CHICAGO -- Norwest Corp. president and chief executive officer Richard Kovacevich called analysts' second-quarter earnings estimates of 58 cents to 63 cents a share "a reasonable range."

Last year, the Minneapolis-based financial services and bank holding company earned 52 cents a share in the second quarter.

"The second quarter looks good," Mr. Kovacevich said in an interview. "Loans continue to increase, and we think our margins are going to continue to be good."

He also described Wall Street's full-year projections that Norwest would earn $2.40 to $2.50 a share as "a realistic range." In 1993, the company reported earnings of $2.13 a share (primary) and $2.10 (diluted).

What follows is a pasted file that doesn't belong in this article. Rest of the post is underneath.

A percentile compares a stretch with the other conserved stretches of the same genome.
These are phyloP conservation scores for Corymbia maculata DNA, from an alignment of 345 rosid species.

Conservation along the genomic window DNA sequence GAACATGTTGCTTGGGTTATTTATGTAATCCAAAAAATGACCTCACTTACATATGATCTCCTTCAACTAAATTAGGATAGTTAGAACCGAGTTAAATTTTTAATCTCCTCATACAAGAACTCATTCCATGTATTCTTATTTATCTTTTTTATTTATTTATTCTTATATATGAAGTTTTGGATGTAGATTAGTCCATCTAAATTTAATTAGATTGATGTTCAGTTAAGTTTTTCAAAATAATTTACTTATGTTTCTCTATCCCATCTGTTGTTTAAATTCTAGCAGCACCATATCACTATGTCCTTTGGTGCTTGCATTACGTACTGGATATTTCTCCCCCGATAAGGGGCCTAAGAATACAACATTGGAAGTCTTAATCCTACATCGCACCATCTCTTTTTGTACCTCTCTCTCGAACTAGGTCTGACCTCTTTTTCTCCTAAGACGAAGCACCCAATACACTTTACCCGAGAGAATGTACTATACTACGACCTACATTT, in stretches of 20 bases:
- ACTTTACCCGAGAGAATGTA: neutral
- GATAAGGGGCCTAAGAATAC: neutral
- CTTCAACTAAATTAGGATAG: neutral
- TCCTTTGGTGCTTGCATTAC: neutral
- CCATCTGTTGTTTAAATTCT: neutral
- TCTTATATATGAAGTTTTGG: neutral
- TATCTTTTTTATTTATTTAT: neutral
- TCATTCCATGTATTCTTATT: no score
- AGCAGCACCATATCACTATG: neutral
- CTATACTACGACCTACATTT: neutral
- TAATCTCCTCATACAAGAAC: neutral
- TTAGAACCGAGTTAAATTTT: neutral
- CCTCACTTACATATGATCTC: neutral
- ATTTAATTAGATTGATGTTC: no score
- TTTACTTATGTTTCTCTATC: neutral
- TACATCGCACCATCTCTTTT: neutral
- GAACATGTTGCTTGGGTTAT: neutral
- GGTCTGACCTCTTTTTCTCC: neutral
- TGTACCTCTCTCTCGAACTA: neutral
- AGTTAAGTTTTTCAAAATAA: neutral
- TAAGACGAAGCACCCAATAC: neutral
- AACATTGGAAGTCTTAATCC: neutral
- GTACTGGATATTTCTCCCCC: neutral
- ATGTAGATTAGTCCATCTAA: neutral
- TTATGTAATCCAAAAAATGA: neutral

Community Banking Specialist

Norwest, with $55 billion in assets, is the nation's 13th-largest bank company. It derives 55% of its operating earnings from community banking. The company avoids concentrating too heavily in any one region or product area. "Our largest loan is $67 million, and the average commercial loan is $200,000," Mr. Kovacevich said.

Although Norwest is constantly evaluating acquisition prospects, he noted, "we don't have to make any acquisitions to grow." More liberal interstate banking regulations "would make it easier for us but wouldn't result in any dramatic changes."

Fees remain solid contributors to revenues; service charges and cash management and processing fees contribute 39%.

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